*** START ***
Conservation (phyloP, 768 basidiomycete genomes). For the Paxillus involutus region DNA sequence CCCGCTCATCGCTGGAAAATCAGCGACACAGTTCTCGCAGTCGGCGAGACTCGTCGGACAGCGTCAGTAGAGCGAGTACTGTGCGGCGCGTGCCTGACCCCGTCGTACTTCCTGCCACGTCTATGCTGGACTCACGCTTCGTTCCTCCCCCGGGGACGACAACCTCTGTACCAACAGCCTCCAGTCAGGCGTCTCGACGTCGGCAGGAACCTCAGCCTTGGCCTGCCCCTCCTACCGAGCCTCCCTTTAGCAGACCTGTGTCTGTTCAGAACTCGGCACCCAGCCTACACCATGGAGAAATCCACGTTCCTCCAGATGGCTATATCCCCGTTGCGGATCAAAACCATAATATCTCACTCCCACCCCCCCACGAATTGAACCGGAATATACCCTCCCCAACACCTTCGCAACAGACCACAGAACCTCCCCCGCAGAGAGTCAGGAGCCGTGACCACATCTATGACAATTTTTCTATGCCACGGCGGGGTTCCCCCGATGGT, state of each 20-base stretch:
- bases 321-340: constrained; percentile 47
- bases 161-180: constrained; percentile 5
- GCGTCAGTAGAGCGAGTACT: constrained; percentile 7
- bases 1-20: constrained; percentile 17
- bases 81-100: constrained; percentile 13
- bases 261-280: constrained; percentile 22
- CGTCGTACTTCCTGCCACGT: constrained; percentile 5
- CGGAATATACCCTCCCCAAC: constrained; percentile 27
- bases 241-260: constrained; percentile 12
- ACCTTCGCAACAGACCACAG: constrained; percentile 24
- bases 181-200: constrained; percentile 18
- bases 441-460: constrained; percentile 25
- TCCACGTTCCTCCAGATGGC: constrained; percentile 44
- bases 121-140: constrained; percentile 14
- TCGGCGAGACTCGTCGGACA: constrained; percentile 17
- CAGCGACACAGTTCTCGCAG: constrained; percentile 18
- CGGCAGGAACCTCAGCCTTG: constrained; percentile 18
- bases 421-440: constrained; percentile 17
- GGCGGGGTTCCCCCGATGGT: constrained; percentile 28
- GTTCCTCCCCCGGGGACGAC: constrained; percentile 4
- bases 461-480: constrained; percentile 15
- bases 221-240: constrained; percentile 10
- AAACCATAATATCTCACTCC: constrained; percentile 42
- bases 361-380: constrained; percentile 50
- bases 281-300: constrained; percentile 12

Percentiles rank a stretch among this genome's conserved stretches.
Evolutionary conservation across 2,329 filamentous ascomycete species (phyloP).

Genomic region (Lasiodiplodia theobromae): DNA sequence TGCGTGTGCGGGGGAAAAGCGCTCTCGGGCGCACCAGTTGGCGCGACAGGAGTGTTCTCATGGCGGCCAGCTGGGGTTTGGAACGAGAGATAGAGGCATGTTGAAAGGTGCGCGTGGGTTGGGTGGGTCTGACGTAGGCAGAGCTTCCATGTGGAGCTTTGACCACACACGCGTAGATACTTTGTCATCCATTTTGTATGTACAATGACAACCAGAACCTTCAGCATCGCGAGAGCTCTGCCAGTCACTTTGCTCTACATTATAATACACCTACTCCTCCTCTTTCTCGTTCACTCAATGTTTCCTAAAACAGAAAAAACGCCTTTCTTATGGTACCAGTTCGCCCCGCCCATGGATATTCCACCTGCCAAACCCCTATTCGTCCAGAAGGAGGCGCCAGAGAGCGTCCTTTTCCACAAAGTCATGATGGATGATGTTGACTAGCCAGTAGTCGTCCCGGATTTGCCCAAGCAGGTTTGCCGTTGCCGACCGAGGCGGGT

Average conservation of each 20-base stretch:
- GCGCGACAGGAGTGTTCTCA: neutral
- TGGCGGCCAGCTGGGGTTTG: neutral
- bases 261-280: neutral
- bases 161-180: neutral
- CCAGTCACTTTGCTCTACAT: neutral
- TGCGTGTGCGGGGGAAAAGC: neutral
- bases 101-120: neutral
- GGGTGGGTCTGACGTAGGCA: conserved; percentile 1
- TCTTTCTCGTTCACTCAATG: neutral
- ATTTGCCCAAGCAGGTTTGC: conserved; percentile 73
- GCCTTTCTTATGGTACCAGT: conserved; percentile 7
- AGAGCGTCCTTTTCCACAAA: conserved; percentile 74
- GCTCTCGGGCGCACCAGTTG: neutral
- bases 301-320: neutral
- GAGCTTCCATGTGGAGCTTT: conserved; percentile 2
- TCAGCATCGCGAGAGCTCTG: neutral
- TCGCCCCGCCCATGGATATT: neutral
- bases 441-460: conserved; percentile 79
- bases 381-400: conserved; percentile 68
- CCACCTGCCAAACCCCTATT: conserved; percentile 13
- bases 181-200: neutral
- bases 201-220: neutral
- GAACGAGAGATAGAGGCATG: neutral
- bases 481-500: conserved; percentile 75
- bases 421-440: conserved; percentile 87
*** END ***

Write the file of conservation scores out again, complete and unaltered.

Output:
Conservation (phyloP, 768 basidiomycete genomes). For the Paxillus involutus region DNA sequence CCCGCTCATCGCTGGAAAATCAGCGACACAGTTCTCGCAGTCGGCGAGACTCGTCGGACAGCGTCAGTAGAGCGAGTACTGTGCGGCGCGTGCCTGACCCCGTCGTACTTCCTGCCACGTCTATGCTGGACTCACGCTTCGTTCCTCCCCCGGGGACGACAACCTCTGTACCAACAGCCTCCAGTCAGGCGTCTCGACGTCGGCAGGAACCTCAGCCTTGGCCTGCCCCTCCTACCGAGCCTCCCTTTAGCAGACCTGTGTCTGTTCAGAACTCGGCACCCAGCCTACACCATGGAGAAATCCACGTTCCTCCAGATGGCTATATCCCCGTTGCGGATCAAAACCATAATATCTCACTCCCACCCCCCCACGAATTGAACCGGAATATACCCTCCCCAACACCTTCGCAACAGACCACAGAACCTCCCCCGCAGAGAGTCAGGAGCCGTGACCACATCTATGACAATTTTTCTATGCCACGGCGGGGTTCCCCCGATGGT, state of each 20-base stretch:
- bases 321-340: constrained; percentile 47
- bases 161-180: constrained; percentile 5
- GCGTCAGTAGAGCGAGTACT: constrained; percentile 7
- bases 1-20: constrained; percentile 17
- bases 81-100: constrained; percentile 13
- bases 261-280: constrained; percentile 22
- CGTCGTACTTCCTGCCACGT: constrained; percentile 5
- CGGAATATACCCTCCCCAAC: constrained; percentile 27
- bases 241-260: constrained; percentile 12
- ACCTTCGCAACAGACCACAG: constrained; percentile 24
- bases 181-200: constrained; percentile 18
- bases 441-460: constrained; percentile 25
- TCCACGTTCCTCCAGATGGC: constrained; percentile 44
- bases 121-140: constrained; percentile 14
- TCGGCGAGACTCGTCGGACA: constrained; percentile 17
- CAGCGACACAGTTCTCGCAG: constrained; percentile 18
- CGGCAGGAACCTCAGCCTTG: constrained; percentile 18
- bases 421-440: constrained; percentile 17
- GGCGGGGTTCCCCCGATGGT: constrained; percentile 28
- GTTCCTCCCCCGGGGACGAC: constrained; percentile 4
- bases 461-480: constrained; percentile 15
- bases 221-240: constrained; percentile 10
- AAACCATAATATCTCACTCC: constrained; percentile 42
- bases 361-380: constrained; percentile 50
- bases 281-300: constrained; percentile 12

Percentiles rank a stretch among this genome's conserved stretches.
Evolutionary conservation across 2,329 filamentous ascomycete species (phyloP).

Genomic region (Lasiodiplodia theobromae): DNA sequence TGCGTGTGCGGGGGAAAAGCGCTCTCGGGCGCACCAGTTGGCGCGACAGGAGTGTTCTCATGGCGGCCAGCTGGGGTTTGGAACGAGAGATAGAGGCATGTTGAAAGGTGCGCGTGGGTTGGGTGGGTCTGACGTAGGCAGAGCTTCCATGTGGAGCTTTGACCACACACGCGTAGATACTTTGTCATCCATTTTGTATGTACAATGACAACCAGAACCTTCAGCATCGCGAGAGCTCTGCCAGTCACTTTGCTCTACATTATAATACACCTACTCCTCCTCTTTCTCGTTCACTCAATGTTTCCTAAAACAGAAAAAACGCCTTTCTTATGGTACCAGTTCGCCCCGCCCATGGATATTCCACCTGCCAAACCCCTATTCGTCCAGAAGGAGGCGCCAGAGAGCGTCCTTTTCCACAAAGTCATGATGGATGATGTTGACTAGCCAGTAGTCGTCCCGGATTTGCCCAAGCAGGTTTGCCGTTGCCGACCGAGGCGGGT

Average conservation of each 20-base stretch:
- GCGCGACAGGAGTGTTCTCA: neutral
- TGGCGGCCAGCTGGGGTTTG: neutral
- bases 261-280: neutral
- bases 161-180: neutral
- CCAGTCACTTTGCTCTACAT: neutral
- TGCGTGTGCGGGGGAAAAGC: neutral
- bases 101-120: neutral
- GGGTGGGTCTGACGTAGGCA: conserved; percentile 1
- TCTTTCTCGTTCACTCAATG: neutral
- ATTTGCCCAAGCAGGTTTGC: conserved; percentile 73
- GCCTTTCTTATGGTACCAGT: conserved; percentile 7
- AGAGCGTCCTTTTCCACAAA: conserved; percentile 74
- GCTCTCGGGCGCACCAGTTG: neutral
- bases 301-320: neutral
- GAGCTTCCATGTGGAGCTTT: conserved; percentile 2
- TCAGCATCGCGAGAGCTCTG: neutral
- TCGCCCCGCCCATGGATATT: neutral
- bases 441-460: conserved; percentile 79
- bases 381-400: conserved; percentile 68
- CCACCTGCCAAACCCCTATT: conserved; percentile 13
- bases 181-200: neutral
- bases 201-220: neutral
- GAACGAGAGATAGAGGCATG: neutral
- bases 481-500: conserved; percentile 75
- bases 421-440: conserved; percentile 87